Friday Q&a: Maintaining Yoga Scholars Protected

05 Jan 2018, 2:37pm -

Health Advice

- About Safety
The Path Around the Crater by Melina Meza
Q: One topic that would be helpful to me is what to tell students taking their very first yoga class to keep them safe. I’ve taught an all levels class for 5 years and twice during that time a student told me later “I really liked your class but the day after the class my shoulder hurt so badly that I had bad pain for about 6 months. I don’t know what it was” (both men…) So I’d say obviously they had some undiagnosed condition that the yoga brought to light. And my question for them was … wondering why during that 6 months you didn’t see a doctor to see what was wrong???!!!

And I have to confess it happened to me during my own yoga training. The instructor was teaching revolved pyramid pose and demonstrated the full expression of the pose with her hand flat on the floor. (Not suggesting that if you are over 60 and haven’t been doing yoga daily for many years, please use a block…) So it looked easy to me and I did it just fine but woke up next day with severe pain in my SI joint on one side and had it for about 6 months.

I do have all new students fill out a medical questionnaire so I know if they have high blood pressure, osteoporosis, pregnancy and 10 other conditions so I know how to modify for them. But what about people who don’t know they have something wrong?

So other than “if it hurts don’t do it” and “if it makes you dizzy keep head above heart” which I always say to newbies, what would you say to keep new people from harming themselves?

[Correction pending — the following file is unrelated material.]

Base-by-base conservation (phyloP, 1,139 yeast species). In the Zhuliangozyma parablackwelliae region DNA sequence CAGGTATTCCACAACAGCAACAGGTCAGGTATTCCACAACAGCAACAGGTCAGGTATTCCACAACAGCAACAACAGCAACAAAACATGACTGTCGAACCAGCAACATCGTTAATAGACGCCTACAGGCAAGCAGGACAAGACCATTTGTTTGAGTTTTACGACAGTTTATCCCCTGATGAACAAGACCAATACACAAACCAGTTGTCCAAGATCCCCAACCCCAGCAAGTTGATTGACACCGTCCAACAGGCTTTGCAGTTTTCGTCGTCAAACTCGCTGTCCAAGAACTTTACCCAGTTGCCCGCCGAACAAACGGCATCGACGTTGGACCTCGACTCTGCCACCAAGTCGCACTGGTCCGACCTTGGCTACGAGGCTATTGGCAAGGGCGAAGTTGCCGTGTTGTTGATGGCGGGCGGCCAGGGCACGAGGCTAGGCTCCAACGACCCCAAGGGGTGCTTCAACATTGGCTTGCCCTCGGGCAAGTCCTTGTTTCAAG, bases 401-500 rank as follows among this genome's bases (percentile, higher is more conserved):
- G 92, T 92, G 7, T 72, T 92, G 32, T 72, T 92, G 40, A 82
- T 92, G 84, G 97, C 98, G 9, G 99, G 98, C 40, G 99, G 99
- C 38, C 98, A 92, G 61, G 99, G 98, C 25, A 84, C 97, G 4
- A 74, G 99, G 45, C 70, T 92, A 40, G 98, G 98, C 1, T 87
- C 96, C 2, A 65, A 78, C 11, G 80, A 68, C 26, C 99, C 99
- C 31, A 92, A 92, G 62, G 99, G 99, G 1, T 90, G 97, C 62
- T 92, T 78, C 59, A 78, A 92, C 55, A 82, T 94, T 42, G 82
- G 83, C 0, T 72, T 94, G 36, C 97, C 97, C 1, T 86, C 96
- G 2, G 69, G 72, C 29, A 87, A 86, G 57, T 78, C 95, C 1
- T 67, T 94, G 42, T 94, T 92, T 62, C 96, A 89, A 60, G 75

A: Although we’ve written about this topic in the past, it is important enough to revisit regularly. So thanks for this opportunity!

I’ll start by saying in our postHow to Stay Safe While Practicing Yogawe wrote about how practitioners should keep themselves safe, and that those recommendations could be helpful for teachers looking for ways to keep their students safe as well. They include: 1) informing your teacher about injuries or health issues (this is still the first thing I ask when meeting a new student), 2) pay attention to pain, 3) listen to your breath, 4) rest if you need to, 5) stay balanced, 6) use props, 7) resist peer pressure; 8) only do inverted poses if they are OK for you, 9) talk to your doctor. (To unpack the details of these recommendations, see How to Stay Safe While Practicing Yoga). Nina also did a smash-up job in her post Our Advice for Staying Safe of bringing together all the various posts we have done over the years that relate to the topic of safety. So start by checking these two resources for both yoga students and teachers, if you have not already read them.